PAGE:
Why I continue to jailbreak

By Christopher Breen, Macworld |  Operating Systems, Apple jailbreak, iOS jailbreak

Much as I think of myself as an honorable person, I admit that I occasionally break the rules when I believe that doing so harms no one and enhances my life. Take jailbreaking--the process of getting complete access to an intentionally hampered device--for example.

[Jailed for jailbreaking: The new law could land you in the slammer and iOS 6 untethered jailbreak released, Cydia app store flooded]

Earlier this week, evasi0n, an untethered jailbreak for iOS 6 and 6.1, was released. (This is the first iOS 6 jailbreak that "sticks" after you restart your device. Previous jailbreaks required that you cable your device to your computer to rebreak it each time you restarted the device--thus the "tethered" versus "untethered" designation.) And, once again, I weighed the benefits and risks of jailbreaking my current devices.

A necessary evil

I'm a veteran jailbreaker--stretching back to the days when the term had yet to be coined and you hacked into the original iPhone via the Mac's Terminal application. My friend Ben Long and I broke into the phone for one simple reason: to capture screenshots of the iPhone's interface for a book I was writing. Years later, Ben and I used available tools to jailbreak an iPad so that we could project its entire interface for a Macworld Expo session we were conducting. In each case, a jailbreak was necessary because Apple didn't provide the features required to accomplish these perfectly reasonable tasks."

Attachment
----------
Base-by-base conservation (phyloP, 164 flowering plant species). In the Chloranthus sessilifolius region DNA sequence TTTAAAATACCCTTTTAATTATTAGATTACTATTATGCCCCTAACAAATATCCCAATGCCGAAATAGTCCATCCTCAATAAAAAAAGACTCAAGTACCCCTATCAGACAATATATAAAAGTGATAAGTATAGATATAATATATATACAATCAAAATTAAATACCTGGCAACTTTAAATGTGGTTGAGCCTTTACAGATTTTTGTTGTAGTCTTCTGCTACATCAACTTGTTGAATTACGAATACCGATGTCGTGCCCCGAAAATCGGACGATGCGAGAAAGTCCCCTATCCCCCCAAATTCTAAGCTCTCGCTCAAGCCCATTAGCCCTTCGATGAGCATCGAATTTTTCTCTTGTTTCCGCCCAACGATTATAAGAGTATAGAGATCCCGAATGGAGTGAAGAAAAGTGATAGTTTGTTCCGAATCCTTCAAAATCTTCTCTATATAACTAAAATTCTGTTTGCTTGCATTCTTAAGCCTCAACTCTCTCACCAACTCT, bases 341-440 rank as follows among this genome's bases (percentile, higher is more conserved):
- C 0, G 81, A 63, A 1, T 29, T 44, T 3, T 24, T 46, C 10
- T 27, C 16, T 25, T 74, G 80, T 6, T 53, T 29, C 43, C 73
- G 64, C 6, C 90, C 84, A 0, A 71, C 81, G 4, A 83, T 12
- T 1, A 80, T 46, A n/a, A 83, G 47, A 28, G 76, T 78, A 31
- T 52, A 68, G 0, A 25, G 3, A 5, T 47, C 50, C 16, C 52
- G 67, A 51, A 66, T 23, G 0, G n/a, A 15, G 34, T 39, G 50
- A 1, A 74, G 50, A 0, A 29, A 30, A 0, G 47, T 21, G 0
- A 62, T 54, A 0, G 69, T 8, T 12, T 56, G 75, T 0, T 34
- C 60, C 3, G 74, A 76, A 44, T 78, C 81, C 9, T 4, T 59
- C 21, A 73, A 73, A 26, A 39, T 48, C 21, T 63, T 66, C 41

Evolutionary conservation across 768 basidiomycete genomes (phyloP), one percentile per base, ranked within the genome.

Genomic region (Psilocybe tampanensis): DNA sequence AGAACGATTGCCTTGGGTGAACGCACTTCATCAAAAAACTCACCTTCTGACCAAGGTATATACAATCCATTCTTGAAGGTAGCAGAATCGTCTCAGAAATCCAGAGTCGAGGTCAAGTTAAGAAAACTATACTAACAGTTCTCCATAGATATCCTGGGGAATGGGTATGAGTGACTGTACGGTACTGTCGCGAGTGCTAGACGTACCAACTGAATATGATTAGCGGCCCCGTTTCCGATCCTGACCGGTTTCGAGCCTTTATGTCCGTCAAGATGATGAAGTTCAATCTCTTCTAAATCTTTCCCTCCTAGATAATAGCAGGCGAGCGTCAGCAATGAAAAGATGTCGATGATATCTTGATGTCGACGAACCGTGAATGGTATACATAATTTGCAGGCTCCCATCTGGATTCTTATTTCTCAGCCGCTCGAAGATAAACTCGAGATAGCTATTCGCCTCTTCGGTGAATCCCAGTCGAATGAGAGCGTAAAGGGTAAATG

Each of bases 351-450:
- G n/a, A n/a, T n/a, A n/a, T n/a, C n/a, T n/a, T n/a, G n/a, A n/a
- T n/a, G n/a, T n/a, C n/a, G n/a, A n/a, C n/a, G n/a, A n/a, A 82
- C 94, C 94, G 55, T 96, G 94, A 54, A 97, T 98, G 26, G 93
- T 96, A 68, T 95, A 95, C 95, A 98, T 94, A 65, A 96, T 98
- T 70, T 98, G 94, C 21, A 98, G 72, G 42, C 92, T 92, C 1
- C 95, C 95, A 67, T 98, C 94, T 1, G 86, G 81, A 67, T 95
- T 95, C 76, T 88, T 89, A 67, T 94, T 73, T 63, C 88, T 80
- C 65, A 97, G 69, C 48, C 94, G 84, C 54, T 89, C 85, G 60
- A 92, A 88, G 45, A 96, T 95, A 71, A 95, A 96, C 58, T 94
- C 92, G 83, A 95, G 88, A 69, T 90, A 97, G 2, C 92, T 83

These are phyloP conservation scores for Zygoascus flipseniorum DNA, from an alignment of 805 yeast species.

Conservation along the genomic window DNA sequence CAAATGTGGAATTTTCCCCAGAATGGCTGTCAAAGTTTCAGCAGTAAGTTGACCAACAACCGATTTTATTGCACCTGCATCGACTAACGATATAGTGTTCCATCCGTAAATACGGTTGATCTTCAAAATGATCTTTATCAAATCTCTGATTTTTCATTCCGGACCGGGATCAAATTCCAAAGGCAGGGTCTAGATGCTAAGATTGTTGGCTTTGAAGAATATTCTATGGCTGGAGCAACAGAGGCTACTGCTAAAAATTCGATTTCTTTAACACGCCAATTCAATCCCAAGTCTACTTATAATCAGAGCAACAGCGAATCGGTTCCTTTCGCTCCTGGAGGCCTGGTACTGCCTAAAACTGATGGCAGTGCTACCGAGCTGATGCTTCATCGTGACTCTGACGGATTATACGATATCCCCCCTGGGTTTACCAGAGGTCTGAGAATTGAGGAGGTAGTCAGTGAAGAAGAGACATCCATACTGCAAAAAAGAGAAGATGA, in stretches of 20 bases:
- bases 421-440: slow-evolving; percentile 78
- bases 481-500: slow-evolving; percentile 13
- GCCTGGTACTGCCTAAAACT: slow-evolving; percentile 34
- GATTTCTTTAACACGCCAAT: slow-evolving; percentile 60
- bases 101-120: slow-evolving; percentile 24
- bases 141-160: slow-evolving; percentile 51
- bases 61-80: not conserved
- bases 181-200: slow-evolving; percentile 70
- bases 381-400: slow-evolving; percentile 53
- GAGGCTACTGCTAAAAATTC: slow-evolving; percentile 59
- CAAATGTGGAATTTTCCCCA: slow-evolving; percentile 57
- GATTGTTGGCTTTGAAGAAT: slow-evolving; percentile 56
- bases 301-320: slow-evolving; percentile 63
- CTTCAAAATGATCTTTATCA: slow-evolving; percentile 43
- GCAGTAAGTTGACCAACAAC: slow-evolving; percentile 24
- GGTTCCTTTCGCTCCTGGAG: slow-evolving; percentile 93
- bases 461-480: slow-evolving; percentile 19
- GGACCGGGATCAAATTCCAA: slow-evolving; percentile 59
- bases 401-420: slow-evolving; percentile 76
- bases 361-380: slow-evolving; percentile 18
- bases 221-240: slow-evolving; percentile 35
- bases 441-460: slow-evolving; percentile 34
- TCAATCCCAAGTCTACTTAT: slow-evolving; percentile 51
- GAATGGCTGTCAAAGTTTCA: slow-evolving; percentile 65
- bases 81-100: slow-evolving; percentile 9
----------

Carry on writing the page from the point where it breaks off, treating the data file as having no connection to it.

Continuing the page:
That said, it would be inaccurate to claim that I stopped at these purely necessary uses. In those earlier days, people developing apps for jailbroken iOS devices had some terrific ideas--enabling you to do things such as tether other devices to the phone for free, block unwanted SMS messages, remotely browse the contents of your device, and perform tasks over a 3G network that were normally restricted to Wi-Fi. Jailbreak apps also provided features such as an endless supply of themes, a single drop-down menu for configuring common settings, and notifications. And although jailbreaking is not the same thing as unlocking, a jailbreak was necessary if you wished to unlock your iPhone (a process that the Librarian of Congress recently determined to be illegal). When I found a feature helpful, I adopted it.


Originally published on Macworld |  Click here to read the original story.
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